A number of self help books encompass a wide range of topics, from mind to spirit to body to relationships.
“SuperBetter” (Penguin Random House, $27.95) by Jane McGonigal is her latest work about the power of games to change lives. The book is based on an online game she created to help herself recover from a concussion. According to a University of Pennsylvania study, playing the game for 30 days will reduce depression and anxiety and increase players’ ability to achieve their goals. Another study by Cincinnati Children’s Hospital concluded playing the game will strengthen family ties. The book explains how to develop the skills of the game: optimism, persistence, courage and determination. She provides templates for three games which will provide six weeks of practice in SuperBetter gaming.
“The People Factor” (Thomas Nelson, $16.99) by Van Moody is a detailed guide to building strong relationships at home, with friends and at work. The book explains how to develop only mutually beneficial relationships and avoid those that hinder self-progress.
“Getting to Yes with People” (Harper One, $26.99), by William Fry postulates that people do not succeed because they react in ways which undermine their own self-interest. He explains how to understand the needs of others and still get to the desired aim.
“The Good Gut” (Penguin Press, $27.95) by Justin Sonnenburg and Erica Sonnenburg is about the gut bacteria which control health and determine which diseases people develop. The book explains how these bacteria contribute to weight, allergies, aging and emotional states. Changes in diet, overuse of antibiotics and oversterilization have killed many helpful bacteria. The book offers diet and lifestyle plans to improve microbial balance and menus to build the body.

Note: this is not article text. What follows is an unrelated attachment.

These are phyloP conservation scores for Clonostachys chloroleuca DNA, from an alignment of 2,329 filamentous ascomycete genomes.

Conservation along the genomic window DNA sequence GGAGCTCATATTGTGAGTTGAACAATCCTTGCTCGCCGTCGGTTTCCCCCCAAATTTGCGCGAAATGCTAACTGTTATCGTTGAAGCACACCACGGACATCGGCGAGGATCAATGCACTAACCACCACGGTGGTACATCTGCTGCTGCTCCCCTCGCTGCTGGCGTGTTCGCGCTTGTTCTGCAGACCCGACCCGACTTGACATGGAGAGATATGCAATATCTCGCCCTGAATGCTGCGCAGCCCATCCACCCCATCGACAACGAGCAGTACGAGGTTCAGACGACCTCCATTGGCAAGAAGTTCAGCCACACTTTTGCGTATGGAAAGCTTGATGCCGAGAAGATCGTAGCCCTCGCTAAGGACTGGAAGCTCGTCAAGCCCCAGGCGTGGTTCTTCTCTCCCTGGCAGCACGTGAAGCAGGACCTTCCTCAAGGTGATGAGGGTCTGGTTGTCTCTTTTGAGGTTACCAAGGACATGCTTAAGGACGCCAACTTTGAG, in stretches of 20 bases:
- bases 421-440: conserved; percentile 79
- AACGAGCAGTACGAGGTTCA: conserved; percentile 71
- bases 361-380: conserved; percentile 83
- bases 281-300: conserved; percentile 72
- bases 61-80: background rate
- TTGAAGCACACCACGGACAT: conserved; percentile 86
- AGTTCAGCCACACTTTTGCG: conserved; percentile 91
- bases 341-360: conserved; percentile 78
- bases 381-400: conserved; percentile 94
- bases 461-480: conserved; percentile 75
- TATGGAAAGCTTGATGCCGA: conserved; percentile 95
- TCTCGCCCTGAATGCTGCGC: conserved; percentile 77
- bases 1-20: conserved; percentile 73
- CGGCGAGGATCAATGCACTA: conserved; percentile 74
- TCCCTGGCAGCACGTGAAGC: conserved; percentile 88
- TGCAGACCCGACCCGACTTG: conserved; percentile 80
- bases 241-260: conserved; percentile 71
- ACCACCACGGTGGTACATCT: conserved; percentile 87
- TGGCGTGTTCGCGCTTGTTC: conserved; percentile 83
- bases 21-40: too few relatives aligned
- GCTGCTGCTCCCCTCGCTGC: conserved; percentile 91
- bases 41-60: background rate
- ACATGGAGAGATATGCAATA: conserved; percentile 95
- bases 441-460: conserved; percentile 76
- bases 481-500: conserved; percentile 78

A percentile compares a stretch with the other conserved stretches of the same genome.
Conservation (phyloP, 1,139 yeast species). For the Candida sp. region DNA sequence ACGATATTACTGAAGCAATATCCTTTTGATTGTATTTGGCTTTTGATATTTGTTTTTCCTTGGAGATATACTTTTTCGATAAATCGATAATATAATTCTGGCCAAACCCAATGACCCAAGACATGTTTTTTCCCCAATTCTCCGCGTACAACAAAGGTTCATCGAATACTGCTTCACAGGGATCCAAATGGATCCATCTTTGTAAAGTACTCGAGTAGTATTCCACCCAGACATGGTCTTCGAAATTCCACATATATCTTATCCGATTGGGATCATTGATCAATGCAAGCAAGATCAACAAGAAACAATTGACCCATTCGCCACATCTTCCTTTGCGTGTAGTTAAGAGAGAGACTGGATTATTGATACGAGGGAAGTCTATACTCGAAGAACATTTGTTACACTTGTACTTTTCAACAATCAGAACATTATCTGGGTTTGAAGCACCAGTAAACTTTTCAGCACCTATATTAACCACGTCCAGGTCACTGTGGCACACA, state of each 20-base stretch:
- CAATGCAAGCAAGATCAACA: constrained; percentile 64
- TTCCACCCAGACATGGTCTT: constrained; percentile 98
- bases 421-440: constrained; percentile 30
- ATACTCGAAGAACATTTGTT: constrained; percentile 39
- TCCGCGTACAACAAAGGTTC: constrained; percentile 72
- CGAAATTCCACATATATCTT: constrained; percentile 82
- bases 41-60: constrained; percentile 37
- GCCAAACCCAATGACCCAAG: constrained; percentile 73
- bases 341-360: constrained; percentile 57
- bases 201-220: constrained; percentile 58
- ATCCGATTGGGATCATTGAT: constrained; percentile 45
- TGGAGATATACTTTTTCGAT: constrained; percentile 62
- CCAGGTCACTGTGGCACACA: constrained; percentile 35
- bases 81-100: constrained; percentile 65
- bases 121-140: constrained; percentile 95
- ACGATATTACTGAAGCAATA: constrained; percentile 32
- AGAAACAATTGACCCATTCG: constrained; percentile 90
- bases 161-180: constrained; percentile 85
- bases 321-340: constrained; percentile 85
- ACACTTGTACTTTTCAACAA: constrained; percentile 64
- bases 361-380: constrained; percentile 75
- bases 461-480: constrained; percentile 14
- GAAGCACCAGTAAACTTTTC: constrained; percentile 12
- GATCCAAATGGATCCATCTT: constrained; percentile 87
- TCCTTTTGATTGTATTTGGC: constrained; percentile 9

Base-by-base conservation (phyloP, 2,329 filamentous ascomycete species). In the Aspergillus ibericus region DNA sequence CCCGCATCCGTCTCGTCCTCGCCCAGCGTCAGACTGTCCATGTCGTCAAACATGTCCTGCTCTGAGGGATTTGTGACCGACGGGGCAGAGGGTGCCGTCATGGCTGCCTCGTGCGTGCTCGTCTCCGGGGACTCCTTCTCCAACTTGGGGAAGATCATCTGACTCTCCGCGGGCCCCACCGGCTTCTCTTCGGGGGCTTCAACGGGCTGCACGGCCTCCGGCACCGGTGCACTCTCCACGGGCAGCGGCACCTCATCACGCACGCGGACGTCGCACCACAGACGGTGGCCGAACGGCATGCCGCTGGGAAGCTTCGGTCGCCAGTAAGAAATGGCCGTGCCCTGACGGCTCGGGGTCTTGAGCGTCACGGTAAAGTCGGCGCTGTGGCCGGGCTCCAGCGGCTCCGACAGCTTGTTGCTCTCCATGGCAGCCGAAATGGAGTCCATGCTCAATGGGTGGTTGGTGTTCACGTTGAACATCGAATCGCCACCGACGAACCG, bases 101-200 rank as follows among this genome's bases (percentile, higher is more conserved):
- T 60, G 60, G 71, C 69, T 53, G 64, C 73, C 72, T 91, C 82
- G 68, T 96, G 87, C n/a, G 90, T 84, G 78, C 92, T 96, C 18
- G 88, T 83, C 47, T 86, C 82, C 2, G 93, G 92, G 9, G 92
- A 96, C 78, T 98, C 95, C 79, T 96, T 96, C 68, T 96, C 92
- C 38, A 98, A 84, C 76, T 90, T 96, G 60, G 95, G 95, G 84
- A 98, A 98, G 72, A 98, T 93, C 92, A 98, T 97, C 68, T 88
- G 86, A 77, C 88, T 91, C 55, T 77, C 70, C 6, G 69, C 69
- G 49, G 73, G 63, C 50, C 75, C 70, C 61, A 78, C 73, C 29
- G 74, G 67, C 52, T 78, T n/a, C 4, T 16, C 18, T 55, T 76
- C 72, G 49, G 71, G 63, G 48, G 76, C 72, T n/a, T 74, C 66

“Irrationally Yours” (HarperPerennial, $15.99) by Dan Ariely is a collection of the author’s Wall Street Journal columns about human behavior. He answers such questions as why people eat when they have long-term diet goals, why whistleblowers are often punished more than those they expose, why socks get lost in the laundry, and countless other seemingly impossible questions. Witty, relevant and well-written, the book continues Ariely’s reputation as one of the best observers of modern human behavior.
“Discernment” (Harper One, $25.99), by Henri J. M. Nouwen, is the third part of the theologian’s trilogy on how to lead a spiritual life. The book explains in simple terms how to exercise spiritual discernment in daily life.
“Raising Your Spirited Child” (William Morrow) by Mary Sheedy Kurcinka is the third edition of this best-selling advice book for those attempting to raise a spirited child. The book helps parents identify behavior triggers, avoid meltdowns particularly at bedtime or when doing homework, avoid peer and sibling conflicts, teach good behaviors and productive actions and help family members get enough sleep and have the ability to enjoy being a family.
“All Joy and No Fun” (Ecco, $15.99) by Jennifer Senior is a look at the impact children have on parents’ lives, hobbies, jobs, friendships and even self-concepts. Trying to raise children can ruin marriages, destroy health and drive parents to emotional bankruptcy, she says. She offers techniques for regaining control and learning to live a more balanced life.
“A Girl Walks into a Bar” and “A Girl Walks into a Wedding” (William Morrow, $5.99 each) by Helena S. Paige presents readers with a variety of fantasies with no set endings. The reader gets to choose his or her own ending, making these books an endless source of contemporary decision-making.